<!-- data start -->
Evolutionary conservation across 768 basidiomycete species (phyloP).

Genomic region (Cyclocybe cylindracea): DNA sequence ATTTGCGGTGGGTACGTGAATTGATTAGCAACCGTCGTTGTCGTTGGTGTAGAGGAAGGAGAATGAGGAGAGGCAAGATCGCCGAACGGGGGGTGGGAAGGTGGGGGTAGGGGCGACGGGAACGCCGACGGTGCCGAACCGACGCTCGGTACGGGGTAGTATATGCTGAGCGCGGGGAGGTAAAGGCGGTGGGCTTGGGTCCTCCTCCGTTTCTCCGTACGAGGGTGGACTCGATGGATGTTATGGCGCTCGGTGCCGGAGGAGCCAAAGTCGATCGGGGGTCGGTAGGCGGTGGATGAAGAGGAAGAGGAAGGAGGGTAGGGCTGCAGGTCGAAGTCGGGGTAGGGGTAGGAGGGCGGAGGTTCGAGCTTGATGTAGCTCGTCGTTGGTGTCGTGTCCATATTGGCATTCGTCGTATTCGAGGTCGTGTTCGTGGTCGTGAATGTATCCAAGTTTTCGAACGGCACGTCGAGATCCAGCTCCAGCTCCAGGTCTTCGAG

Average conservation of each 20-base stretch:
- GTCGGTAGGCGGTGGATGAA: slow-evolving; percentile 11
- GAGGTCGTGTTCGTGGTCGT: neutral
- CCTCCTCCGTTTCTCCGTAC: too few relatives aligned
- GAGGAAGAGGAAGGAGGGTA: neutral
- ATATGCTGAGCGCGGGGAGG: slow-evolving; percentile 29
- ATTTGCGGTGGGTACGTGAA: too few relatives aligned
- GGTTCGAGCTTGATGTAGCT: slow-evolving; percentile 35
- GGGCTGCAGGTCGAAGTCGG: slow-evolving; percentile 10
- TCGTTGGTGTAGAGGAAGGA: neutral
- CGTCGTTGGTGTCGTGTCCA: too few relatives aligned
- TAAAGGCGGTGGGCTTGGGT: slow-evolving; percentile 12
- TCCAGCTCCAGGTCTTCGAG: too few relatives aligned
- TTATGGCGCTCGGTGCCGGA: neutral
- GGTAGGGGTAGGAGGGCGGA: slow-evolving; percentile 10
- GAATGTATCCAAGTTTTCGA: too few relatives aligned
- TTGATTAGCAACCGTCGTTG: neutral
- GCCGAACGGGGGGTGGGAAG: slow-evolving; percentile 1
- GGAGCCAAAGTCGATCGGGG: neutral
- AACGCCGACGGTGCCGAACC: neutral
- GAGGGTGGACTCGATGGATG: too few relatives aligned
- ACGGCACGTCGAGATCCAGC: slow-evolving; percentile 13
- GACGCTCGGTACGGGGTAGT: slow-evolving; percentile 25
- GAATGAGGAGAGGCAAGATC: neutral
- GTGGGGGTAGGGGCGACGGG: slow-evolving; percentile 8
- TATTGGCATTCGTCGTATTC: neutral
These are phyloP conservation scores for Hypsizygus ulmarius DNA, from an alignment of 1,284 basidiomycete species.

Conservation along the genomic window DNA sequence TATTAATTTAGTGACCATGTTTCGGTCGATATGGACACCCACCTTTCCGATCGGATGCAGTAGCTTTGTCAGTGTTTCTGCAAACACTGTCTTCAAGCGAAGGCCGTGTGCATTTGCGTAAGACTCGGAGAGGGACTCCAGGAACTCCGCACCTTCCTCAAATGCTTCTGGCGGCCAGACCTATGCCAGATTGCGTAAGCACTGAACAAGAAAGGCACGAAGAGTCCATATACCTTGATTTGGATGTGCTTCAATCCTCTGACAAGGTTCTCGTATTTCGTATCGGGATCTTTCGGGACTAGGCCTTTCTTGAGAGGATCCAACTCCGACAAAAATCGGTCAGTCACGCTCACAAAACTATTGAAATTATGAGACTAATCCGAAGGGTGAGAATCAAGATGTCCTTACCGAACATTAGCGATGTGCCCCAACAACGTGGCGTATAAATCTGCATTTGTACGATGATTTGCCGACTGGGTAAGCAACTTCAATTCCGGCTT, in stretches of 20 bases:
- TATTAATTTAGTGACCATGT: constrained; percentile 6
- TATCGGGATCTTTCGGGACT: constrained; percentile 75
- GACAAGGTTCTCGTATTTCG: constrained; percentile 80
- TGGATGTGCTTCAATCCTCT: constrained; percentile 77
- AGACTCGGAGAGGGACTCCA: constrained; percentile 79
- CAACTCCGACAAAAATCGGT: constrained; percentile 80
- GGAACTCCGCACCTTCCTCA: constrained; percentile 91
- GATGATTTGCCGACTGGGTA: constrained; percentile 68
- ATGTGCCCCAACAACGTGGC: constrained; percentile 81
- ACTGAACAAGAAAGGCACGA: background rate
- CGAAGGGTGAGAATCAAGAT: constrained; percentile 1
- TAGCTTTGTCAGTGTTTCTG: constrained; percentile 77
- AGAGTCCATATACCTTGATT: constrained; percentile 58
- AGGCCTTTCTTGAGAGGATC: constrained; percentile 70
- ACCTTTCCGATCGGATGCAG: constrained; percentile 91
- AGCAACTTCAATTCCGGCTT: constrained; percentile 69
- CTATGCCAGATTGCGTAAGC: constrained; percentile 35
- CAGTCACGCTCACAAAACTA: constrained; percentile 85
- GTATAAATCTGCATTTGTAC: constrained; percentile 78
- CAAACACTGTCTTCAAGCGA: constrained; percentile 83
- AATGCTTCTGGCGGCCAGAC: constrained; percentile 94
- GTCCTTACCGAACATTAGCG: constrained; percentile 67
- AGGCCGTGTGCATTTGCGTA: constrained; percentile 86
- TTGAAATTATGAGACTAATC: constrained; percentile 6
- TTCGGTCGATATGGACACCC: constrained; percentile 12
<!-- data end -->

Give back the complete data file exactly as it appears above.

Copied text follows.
Evolutionary conservation across 768 basidiomycete species (phyloP).

Genomic region (Cyclocybe cylindracea): DNA sequence ATTTGCGGTGGGTACGTGAATTGATTAGCAACCGTCGTTGTCGTTGGTGTAGAGGAAGGAGAATGAGGAGAGGCAAGATCGCCGAACGGGGGGTGGGAAGGTGGGGGTAGGGGCGACGGGAACGCCGACGGTGCCGAACCGACGCTCGGTACGGGGTAGTATATGCTGAGCGCGGGGAGGTAAAGGCGGTGGGCTTGGGTCCTCCTCCGTTTCTCCGTACGAGGGTGGACTCGATGGATGTTATGGCGCTCGGTGCCGGAGGAGCCAAAGTCGATCGGGGGTCGGTAGGCGGTGGATGAAGAGGAAGAGGAAGGAGGGTAGGGCTGCAGGTCGAAGTCGGGGTAGGGGTAGGAGGGCGGAGGTTCGAGCTTGATGTAGCTCGTCGTTGGTGTCGTGTCCATATTGGCATTCGTCGTATTCGAGGTCGTGTTCGTGGTCGTGAATGTATCCAAGTTTTCGAACGGCACGTCGAGATCCAGCTCCAGCTCCAGGTCTTCGAG

Average conservation of each 20-base stretch:
- GTCGGTAGGCGGTGGATGAA: slow-evolving; percentile 11
- GAGGTCGTGTTCGTGGTCGT: neutral
- CCTCCTCCGTTTCTCCGTAC: too few relatives aligned
- GAGGAAGAGGAAGGAGGGTA: neutral
- ATATGCTGAGCGCGGGGAGG: slow-evolving; percentile 29
- ATTTGCGGTGGGTACGTGAA: too few relatives aligned
- GGTTCGAGCTTGATGTAGCT: slow-evolving; percentile 35
- GGGCTGCAGGTCGAAGTCGG: slow-evolving; percentile 10
- TCGTTGGTGTAGAGGAAGGA: neutral
- CGTCGTTGGTGTCGTGTCCA: too few relatives aligned
- TAAAGGCGGTGGGCTTGGGT: slow-evolving; percentile 12
- TCCAGCTCCAGGTCTTCGAG: too few relatives aligned
- TTATGGCGCTCGGTGCCGGA: neutral
- GGTAGGGGTAGGAGGGCGGA: slow-evolving; percentile 10
- GAATGTATCCAAGTTTTCGA: too few relatives aligned
- TTGATTAGCAACCGTCGTTG: neutral
- GCCGAACGGGGGGTGGGAAG: slow-evolving; percentile 1
- GGAGCCAAAGTCGATCGGGG: neutral
- AACGCCGACGGTGCCGAACC: neutral
- GAGGGTGGACTCGATGGATG: too few relatives aligned
- ACGGCACGTCGAGATCCAGC: slow-evolving; percentile 13
- GACGCTCGGTACGGGGTAGT: slow-evolving; percentile 25
- GAATGAGGAGAGGCAAGATC: neutral
- GTGGGGGTAGGGGCGACGGG: slow-evolving; percentile 8
- TATTGGCATTCGTCGTATTC: neutral
These are phyloP conservation scores for Hypsizygus ulmarius DNA, from an alignment of 1,284 basidiomycete species.

Conservation along the genomic window DNA sequence TATTAATTTAGTGACCATGTTTCGGTCGATATGGACACCCACCTTTCCGATCGGATGCAGTAGCTTTGTCAGTGTTTCTGCAAACACTGTCTTCAAGCGAAGGCCGTGTGCATTTGCGTAAGACTCGGAGAGGGACTCCAGGAACTCCGCACCTTCCTCAAATGCTTCTGGCGGCCAGACCTATGCCAGATTGCGTAAGCACTGAACAAGAAAGGCACGAAGAGTCCATATACCTTGATTTGGATGTGCTTCAATCCTCTGACAAGGTTCTCGTATTTCGTATCGGGATCTTTCGGGACTAGGCCTTTCTTGAGAGGATCCAACTCCGACAAAAATCGGTCAGTCACGCTCACAAAACTATTGAAATTATGAGACTAATCCGAAGGGTGAGAATCAAGATGTCCTTACCGAACATTAGCGATGTGCCCCAACAACGTGGCGTATAAATCTGCATTTGTACGATGATTTGCCGACTGGGTAAGCAACTTCAATTCCGGCTT, in stretches of 20 bases:
- TATTAATTTAGTGACCATGT: constrained; percentile 6
- TATCGGGATCTTTCGGGACT: constrained; percentile 75
- GACAAGGTTCTCGTATTTCG: constrained; percentile 80
- TGGATGTGCTTCAATCCTCT: constrained; percentile 77
- AGACTCGGAGAGGGACTCCA: constrained; percentile 79
- CAACTCCGACAAAAATCGGT: constrained; percentile 80
- GGAACTCCGCACCTTCCTCA: constrained; percentile 91
- GATGATTTGCCGACTGGGTA: constrained; percentile 68
- ATGTGCCCCAACAACGTGGC: constrained; percentile 81
- ACTGAACAAGAAAGGCACGA: background rate
- CGAAGGGTGAGAATCAAGAT: constrained; percentile 1
- TAGCTTTGTCAGTGTTTCTG: constrained; percentile 77
- AGAGTCCATATACCTTGATT: constrained; percentile 58
- AGGCCTTTCTTGAGAGGATC: constrained; percentile 70
- ACCTTTCCGATCGGATGCAG: constrained; percentile 91
- AGCAACTTCAATTCCGGCTT: constrained; percentile 69
- CTATGCCAGATTGCGTAAGC: constrained; percentile 35
- CAGTCACGCTCACAAAACTA: constrained; percentile 85
- GTATAAATCTGCATTTGTAC: constrained; percentile 78
- CAAACACTGTCTTCAAGCGA: constrained; percentile 83
- AATGCTTCTGGCGGCCAGAC: constrained; percentile 94
- GTCCTTACCGAACATTAGCG: constrained; percentile 67
- AGGCCGTGTGCATTTGCGTA: constrained; percentile 86
- TTGAAATTATGAGACTAATC: constrained; percentile 6
- TTCGGTCGATATGGACACCC: constrained; percentile 12